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1. Potential improvements to avoid sources of pain in farming

1. Potential improvements to avoid sources of pain in farming

Environmental enrichment through provision of bedding and maintenance of stable groups reduces but does not entirely eliminate the risk of this

Changes in farming conditions seen in Europe and North America over the past 50 years have led to widespread practices such as dehorning, castration (pigs, calves, sheep, chickens, done through caponisation for the latter), docking (cattle, sheep, pigs) or debeaking. These mutilations are often justified as a means to reduce the risk of illness or injury from other animals (pecking, cannibalism), improve product quality (castration in pigs, cattle and chickens produces more marbled meat with a sensory quality preferred by consumers), or make farm work safer (dehorning for example) or easier. These practices however cause pain to the animals. , 2009).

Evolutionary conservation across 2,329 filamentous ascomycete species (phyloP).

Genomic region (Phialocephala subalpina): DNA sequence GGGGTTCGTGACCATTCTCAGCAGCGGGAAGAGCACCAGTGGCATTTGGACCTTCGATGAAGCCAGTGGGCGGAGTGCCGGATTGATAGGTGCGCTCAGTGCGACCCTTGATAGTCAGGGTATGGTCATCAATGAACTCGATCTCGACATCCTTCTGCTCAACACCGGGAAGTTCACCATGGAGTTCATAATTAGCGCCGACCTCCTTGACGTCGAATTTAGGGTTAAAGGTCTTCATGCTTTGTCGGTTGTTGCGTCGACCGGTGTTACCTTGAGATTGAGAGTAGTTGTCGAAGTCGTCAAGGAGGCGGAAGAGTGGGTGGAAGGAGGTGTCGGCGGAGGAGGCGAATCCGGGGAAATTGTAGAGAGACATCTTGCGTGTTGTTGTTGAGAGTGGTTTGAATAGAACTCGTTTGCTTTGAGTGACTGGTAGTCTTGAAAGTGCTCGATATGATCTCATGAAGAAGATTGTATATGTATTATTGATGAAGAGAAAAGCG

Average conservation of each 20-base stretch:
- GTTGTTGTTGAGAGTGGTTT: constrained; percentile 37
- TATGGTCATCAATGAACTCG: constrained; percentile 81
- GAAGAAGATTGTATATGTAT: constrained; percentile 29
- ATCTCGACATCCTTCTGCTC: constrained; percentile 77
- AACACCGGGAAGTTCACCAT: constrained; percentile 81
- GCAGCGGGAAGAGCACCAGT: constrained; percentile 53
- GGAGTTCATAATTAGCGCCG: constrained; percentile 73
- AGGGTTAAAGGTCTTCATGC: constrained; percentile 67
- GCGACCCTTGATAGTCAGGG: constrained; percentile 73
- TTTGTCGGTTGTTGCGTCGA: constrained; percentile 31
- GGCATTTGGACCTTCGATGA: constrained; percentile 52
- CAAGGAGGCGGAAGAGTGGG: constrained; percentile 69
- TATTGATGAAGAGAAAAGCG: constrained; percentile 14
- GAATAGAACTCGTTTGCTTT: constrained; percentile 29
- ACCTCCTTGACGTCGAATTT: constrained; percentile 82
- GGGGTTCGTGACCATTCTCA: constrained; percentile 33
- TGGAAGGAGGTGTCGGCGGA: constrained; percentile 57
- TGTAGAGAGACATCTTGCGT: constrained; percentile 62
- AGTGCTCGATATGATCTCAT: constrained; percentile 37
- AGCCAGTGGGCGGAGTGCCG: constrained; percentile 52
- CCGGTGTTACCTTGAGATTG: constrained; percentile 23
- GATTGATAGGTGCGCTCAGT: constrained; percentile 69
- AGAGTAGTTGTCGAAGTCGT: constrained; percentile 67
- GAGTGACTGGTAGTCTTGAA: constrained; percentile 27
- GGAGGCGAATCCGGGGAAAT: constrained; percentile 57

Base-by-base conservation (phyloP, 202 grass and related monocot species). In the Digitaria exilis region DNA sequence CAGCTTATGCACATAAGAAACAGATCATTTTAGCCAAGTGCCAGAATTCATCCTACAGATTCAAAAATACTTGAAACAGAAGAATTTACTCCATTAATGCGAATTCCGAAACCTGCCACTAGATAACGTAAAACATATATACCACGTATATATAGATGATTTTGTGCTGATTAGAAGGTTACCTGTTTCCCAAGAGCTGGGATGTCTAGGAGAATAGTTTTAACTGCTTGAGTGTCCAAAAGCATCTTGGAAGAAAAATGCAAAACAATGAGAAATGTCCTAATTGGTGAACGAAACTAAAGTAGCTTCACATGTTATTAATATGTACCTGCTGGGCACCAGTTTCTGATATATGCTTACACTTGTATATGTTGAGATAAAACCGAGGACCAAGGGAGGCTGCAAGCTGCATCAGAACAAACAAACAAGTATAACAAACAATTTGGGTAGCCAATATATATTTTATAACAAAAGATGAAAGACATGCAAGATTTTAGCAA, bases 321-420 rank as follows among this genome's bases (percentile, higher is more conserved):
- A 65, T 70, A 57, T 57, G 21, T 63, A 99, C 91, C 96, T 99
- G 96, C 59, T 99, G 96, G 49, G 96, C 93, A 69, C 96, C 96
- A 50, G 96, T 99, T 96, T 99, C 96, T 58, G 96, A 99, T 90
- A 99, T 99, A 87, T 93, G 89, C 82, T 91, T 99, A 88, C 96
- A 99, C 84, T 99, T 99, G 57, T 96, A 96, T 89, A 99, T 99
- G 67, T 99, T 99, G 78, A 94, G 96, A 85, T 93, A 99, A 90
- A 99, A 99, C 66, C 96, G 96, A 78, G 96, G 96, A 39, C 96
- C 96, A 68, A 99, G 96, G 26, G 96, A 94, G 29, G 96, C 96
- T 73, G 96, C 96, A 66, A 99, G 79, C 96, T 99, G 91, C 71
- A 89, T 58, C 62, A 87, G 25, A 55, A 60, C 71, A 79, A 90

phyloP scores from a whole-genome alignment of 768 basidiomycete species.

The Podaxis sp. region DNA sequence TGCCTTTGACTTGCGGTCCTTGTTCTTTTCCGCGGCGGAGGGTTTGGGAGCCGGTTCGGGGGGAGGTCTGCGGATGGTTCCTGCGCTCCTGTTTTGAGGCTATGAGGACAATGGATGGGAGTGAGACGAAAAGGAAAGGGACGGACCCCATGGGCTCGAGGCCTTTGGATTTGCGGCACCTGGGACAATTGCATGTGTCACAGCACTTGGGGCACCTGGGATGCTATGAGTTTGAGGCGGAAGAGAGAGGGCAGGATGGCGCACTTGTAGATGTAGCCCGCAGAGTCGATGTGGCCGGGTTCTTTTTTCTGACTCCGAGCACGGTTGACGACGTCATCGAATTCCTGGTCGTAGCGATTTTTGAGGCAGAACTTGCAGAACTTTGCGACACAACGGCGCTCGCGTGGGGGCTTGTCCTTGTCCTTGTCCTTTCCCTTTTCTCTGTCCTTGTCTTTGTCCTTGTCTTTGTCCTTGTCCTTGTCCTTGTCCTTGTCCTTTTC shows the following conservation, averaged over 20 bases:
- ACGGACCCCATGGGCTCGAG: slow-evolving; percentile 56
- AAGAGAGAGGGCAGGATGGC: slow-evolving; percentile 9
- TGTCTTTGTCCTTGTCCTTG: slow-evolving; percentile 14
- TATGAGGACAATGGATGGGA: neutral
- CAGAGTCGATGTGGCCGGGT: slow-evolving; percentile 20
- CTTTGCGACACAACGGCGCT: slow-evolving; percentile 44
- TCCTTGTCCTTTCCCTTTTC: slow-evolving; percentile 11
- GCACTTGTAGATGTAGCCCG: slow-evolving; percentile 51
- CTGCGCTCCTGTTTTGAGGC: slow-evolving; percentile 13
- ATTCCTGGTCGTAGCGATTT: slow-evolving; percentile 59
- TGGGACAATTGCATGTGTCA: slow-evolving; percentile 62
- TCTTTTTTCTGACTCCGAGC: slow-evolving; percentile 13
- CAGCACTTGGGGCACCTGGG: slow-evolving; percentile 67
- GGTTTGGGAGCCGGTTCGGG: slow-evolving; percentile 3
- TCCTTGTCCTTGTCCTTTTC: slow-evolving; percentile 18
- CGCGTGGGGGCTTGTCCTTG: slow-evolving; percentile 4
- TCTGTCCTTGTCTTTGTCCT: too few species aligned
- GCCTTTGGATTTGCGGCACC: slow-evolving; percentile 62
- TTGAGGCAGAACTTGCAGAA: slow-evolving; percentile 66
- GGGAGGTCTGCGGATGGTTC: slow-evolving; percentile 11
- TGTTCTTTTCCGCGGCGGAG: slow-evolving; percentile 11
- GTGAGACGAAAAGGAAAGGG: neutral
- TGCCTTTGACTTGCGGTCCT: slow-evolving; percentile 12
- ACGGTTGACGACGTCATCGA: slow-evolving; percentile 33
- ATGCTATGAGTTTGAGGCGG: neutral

There are alternatives but this is not always the case, and these alternatives themselves come with drawbacks. Carcasses also need to be checked to verify that the immunisation was effective after vaccination and all boar taint has been removed. As it stands, there has been little documentation of the vaccine’s effects on animal welfare. From this point of view, the aforementioned Cooperl initiative that examines the issue of castration at a supply chain level is interesting.

There are also alternatives to tail docking. Tail docking of dairy cows is an interesting case of a very old, painful practice that was abandoned without any economic or health repercussions after it was demonstrated that there would be no adverse effect to udder cleanliness if it was not done.

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